Global merger and acquisition (M&A) activity fell to its lowest level last year since the financial crisis, but a surge in the final quarter is expected to continue in 2021, according to new data from Willis Towers Watson (WTW).
The research in partnership with the M&A Research Centre at The Business School, formerly Cass, reveals that Covid-19 dragged M&A activity in 2020 to its lowest level for years.
Companies worldwide completed just 674 deals valued at more than $100m. This is significantly less than 774 in the previous year and the lowest annual volume since 332 were record in 2009, according to WTW’s Quarterly Deal Performance Monitor (QDPM).
But the QDPM shows a sharp rise in M&A volume during the final quarter with 246 deals completed worldwide, compared to 210 in Q4 2019. There were 61 large deals valued between $1bn and $10bn, which is the highest ever recorded during a final quarter.
This Q4 resurgence was driven by a strong uptick in North America, which saw a record 136 deals for a final quarter.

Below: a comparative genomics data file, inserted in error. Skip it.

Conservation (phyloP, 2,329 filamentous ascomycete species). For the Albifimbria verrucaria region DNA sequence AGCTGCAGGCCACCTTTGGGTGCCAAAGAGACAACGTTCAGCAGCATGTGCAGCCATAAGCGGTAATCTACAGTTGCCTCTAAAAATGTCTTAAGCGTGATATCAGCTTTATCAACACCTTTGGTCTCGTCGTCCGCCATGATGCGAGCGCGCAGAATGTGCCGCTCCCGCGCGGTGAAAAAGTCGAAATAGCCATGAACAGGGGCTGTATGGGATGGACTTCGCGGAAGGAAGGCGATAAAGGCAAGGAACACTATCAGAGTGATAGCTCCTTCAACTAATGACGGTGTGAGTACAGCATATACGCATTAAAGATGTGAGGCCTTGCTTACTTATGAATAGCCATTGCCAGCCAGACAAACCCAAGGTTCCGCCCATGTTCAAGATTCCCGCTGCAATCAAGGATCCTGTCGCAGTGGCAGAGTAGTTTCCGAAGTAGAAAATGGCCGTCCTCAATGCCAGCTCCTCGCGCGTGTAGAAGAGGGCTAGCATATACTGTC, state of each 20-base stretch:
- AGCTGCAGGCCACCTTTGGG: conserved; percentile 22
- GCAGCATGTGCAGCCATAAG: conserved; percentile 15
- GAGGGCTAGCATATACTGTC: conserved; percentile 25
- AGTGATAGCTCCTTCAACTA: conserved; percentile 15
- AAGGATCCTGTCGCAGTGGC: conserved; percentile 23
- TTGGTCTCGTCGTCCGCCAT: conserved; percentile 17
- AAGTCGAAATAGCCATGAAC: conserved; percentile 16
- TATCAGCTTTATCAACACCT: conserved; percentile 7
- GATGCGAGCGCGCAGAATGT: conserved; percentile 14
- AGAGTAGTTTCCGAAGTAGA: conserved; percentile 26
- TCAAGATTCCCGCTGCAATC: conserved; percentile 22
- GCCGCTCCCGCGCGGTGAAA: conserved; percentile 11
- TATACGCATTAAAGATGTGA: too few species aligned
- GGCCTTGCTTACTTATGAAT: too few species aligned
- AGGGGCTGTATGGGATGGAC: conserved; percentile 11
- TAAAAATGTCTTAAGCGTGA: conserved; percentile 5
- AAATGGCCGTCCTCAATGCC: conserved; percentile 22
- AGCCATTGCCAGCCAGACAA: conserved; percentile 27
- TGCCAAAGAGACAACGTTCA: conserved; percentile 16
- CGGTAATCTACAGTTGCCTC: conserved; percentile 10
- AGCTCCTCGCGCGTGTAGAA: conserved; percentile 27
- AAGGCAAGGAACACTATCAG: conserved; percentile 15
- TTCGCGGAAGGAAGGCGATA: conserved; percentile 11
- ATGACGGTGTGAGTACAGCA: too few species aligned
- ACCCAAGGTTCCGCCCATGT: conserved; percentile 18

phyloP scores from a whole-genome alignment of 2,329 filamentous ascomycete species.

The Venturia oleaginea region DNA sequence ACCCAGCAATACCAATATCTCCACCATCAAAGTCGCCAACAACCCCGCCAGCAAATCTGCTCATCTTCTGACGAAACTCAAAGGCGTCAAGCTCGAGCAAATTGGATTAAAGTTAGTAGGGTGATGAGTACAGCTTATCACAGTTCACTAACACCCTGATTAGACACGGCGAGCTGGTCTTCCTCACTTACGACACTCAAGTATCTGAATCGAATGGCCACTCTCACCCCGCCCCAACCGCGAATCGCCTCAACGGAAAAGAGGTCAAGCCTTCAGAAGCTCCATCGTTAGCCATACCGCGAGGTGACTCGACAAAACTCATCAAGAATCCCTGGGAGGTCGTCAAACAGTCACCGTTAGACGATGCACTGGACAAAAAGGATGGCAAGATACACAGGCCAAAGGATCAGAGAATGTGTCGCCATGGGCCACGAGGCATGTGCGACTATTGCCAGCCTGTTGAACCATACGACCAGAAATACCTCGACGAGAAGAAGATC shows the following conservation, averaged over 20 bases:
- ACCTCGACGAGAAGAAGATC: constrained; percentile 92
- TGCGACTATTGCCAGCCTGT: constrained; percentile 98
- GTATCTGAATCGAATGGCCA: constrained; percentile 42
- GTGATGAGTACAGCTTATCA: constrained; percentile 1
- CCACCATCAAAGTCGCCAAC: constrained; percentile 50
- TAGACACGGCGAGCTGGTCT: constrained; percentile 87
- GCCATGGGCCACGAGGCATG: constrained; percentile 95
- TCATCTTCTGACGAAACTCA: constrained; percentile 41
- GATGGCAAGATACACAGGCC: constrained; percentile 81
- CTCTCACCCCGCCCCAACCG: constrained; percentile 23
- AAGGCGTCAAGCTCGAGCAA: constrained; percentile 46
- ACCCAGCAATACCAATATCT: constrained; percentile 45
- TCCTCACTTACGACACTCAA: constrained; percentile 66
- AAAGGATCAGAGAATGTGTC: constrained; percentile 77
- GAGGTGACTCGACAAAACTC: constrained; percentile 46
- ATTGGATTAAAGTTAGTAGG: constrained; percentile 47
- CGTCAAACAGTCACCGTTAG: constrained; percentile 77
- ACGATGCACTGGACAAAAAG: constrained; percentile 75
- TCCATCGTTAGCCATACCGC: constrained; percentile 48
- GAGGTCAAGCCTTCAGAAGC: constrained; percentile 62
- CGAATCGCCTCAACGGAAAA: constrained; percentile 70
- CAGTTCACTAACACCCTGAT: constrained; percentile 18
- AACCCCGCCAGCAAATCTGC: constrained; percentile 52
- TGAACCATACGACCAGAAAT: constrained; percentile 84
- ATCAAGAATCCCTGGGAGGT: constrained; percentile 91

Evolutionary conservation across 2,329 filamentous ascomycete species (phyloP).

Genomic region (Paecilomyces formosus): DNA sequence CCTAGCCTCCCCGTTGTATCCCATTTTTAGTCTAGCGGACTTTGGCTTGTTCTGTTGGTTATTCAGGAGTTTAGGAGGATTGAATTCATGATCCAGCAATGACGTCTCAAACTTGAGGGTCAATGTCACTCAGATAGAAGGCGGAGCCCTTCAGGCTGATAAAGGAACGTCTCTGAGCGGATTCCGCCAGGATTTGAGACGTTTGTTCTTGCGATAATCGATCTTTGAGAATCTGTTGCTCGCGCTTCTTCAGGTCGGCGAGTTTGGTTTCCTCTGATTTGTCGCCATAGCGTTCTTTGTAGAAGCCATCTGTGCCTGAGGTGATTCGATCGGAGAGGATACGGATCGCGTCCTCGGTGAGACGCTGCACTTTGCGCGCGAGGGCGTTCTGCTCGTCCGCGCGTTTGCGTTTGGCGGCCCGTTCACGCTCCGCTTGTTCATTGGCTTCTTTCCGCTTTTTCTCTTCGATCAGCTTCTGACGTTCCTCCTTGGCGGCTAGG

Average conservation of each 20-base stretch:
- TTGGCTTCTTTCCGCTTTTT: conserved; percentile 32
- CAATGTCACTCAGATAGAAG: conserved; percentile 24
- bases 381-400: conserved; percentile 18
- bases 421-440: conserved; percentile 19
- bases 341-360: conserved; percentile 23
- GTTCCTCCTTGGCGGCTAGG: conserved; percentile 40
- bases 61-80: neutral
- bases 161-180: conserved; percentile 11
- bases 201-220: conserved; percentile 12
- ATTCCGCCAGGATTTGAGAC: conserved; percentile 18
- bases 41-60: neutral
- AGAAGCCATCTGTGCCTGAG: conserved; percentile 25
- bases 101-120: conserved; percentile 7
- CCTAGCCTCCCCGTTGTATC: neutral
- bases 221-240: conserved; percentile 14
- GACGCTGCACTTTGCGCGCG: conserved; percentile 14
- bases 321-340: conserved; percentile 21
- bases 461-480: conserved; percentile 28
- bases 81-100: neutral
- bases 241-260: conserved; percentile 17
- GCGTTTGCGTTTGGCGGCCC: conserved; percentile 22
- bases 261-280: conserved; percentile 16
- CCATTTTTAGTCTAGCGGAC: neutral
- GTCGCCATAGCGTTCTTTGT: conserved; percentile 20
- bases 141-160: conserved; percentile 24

WTW said that despite the uncertain economic outlook, conditions are primed for a global “dealmaking surge” in 2021.
Jana Mercereau, head of corporate M&A consulting, Great Britain at WTW, said: “The year 2020 has been unlike anything we’ve ever seen, fuelled by an enduring pandemic, massive economic uncertainty, a highly divisive US presidential election and rising geopolitical tensions. While the world in 2021 remains a volatile place, pent-up demand, ample funding, ultra-low interest rates and confidence returning to boardrooms indicate conditions are ripe for one of the biggest M&A years on record.
“That said, dealmakers should not assume a corner has been turned, with uncertainty set to remain. It will be as critical as ever for acquirers to pick their targets carefully for growth before jumping into a deal, if they are to give themselves the best chance of success. A dedicated focus on HR and people-related risks during due diligence and integration can help achieve this,” she added.
WTW’s monitor also shows that acquirers worldwide have now, on average, failed to add value from transactions for four consecutive years, based on share-price performance. They underperformed the global index by 1.9 percentage points during the past year. But this is an improvement on underperformance of five and three percentage points in 2019 and 2018 respectively.
European buyers, meanwhile, outperformed their regional index by 12.2 percentage points in 2020 and by 5.3 percentage points in Q4.
UK acquirers beat the European Index by 4.1 percentage points for the full year.